UPDATING AND PATCHING UNIX AND OTHER OSs
Most desktop security incidents are centered around flaws in the operating system. As these flaws are discovered, vendors release patches to cover these security holes - by updating your operating system you ensure it has all the latest patches. While nearly all Unix/Linux OSes have some easy mechanism for doing this, so mechanism varies from distribution to distribution.
The most reliable method for ensuring you are running the latest version of networked clients is simply to subscribe to announce-lists for the programs and recompile or patch to the latest version when one is released. The number of lists you would be subscribed to can be significantly reduced by simply reducing the number of running services to a minimum (and installing/configuring a firewall). At a minimum, you should watch for updates to the kernel, inetd, or distribution specific services.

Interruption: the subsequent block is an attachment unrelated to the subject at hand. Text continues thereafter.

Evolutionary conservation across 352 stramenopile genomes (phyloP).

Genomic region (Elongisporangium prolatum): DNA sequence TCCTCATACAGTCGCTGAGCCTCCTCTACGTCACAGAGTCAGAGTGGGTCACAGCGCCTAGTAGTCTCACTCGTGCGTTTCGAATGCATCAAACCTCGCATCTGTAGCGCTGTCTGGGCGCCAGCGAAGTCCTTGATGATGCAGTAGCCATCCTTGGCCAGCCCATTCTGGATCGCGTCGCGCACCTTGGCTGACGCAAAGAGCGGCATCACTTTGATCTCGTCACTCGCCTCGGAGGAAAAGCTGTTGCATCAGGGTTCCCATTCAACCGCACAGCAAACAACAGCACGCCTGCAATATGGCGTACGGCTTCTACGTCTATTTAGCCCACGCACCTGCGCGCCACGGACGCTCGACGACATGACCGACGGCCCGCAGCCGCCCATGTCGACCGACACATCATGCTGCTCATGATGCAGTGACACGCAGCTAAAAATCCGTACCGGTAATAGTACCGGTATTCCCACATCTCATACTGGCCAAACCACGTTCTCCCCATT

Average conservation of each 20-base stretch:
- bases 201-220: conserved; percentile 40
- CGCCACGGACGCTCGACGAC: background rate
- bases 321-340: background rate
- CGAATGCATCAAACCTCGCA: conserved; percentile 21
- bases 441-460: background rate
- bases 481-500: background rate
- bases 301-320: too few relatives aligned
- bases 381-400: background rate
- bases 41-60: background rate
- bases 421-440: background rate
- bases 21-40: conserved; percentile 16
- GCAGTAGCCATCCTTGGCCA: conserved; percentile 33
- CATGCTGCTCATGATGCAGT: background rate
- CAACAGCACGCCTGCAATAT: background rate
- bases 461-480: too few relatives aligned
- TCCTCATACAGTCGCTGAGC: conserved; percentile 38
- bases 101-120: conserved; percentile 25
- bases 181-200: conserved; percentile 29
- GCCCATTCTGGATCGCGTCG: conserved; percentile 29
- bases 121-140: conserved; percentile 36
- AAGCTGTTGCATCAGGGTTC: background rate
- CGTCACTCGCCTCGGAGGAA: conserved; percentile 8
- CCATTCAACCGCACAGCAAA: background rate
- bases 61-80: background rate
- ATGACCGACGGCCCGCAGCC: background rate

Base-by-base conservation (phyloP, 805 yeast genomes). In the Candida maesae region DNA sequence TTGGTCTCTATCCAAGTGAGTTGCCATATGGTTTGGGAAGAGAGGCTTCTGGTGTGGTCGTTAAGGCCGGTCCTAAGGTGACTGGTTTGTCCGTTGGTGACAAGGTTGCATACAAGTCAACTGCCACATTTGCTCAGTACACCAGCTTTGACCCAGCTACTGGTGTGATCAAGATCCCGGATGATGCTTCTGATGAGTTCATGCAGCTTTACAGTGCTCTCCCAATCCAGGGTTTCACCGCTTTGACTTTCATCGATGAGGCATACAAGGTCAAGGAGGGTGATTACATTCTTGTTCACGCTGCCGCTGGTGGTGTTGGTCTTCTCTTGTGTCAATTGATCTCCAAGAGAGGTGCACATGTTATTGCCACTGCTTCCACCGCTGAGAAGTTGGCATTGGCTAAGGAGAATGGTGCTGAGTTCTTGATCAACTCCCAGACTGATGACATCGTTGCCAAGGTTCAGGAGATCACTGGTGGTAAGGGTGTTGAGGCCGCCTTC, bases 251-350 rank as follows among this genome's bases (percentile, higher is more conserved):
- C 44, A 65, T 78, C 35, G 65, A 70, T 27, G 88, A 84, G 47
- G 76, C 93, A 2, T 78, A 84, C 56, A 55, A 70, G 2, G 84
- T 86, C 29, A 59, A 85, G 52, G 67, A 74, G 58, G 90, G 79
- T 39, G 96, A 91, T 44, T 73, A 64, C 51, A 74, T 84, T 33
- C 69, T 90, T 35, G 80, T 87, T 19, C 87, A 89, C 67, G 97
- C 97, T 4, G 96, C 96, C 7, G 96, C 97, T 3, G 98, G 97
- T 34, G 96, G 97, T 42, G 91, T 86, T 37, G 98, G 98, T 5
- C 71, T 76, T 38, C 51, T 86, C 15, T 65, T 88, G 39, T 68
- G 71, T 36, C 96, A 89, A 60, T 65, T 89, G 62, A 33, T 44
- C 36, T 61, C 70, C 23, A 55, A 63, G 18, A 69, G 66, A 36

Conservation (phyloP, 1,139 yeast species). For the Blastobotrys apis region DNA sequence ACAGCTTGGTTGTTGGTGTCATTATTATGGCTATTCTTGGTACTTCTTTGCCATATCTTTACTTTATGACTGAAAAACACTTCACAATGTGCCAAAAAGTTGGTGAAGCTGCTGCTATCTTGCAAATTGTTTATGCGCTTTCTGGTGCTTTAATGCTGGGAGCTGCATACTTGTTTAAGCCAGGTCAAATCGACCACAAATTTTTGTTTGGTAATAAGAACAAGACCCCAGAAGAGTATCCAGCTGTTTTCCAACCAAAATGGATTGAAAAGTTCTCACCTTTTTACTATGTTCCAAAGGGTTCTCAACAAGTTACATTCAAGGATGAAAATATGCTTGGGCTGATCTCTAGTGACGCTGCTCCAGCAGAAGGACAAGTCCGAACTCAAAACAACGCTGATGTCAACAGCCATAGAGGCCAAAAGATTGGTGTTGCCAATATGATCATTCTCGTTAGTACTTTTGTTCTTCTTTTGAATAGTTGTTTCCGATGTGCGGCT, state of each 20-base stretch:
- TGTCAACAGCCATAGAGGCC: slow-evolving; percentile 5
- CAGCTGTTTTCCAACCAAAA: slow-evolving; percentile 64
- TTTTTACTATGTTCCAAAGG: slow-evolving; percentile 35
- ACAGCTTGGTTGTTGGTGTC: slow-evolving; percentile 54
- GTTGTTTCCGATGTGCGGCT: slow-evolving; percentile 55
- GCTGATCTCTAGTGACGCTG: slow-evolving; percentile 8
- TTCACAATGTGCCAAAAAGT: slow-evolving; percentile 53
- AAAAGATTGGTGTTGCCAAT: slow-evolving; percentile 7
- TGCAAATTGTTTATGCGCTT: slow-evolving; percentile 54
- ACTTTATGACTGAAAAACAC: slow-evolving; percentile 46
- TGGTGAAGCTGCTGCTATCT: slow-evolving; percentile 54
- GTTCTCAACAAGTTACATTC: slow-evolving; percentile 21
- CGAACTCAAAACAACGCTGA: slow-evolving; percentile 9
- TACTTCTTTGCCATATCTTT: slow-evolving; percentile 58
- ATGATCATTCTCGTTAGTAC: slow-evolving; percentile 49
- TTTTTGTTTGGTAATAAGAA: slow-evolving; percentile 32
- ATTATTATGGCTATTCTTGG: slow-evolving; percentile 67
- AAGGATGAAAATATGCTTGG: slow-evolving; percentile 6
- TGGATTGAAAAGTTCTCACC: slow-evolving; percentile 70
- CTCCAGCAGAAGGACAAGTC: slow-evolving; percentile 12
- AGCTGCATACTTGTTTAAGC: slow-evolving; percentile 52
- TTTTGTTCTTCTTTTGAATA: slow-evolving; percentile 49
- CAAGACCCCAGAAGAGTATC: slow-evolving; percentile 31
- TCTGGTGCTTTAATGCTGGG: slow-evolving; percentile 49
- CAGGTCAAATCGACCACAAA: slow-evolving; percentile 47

- For Linux systems, your distribution may have a command-line or even graphic software update tool (for example, up2date for Red Hat, apt-get for Debian, swaret for Slackware, or autoupdate for other RPM-based distributions). If nothing else, the makers of your distribution will keep a mailing list for notifying users of updates to the distribution. Check at your distribution's website for more specifics.
- For SunOS and Solaris systems, the patches are available at http://sunsolve.sun.com. We recommend you install the "Recommended and Security Bug Patches."
- For any other Unix systems, contact your operating system vendor for information.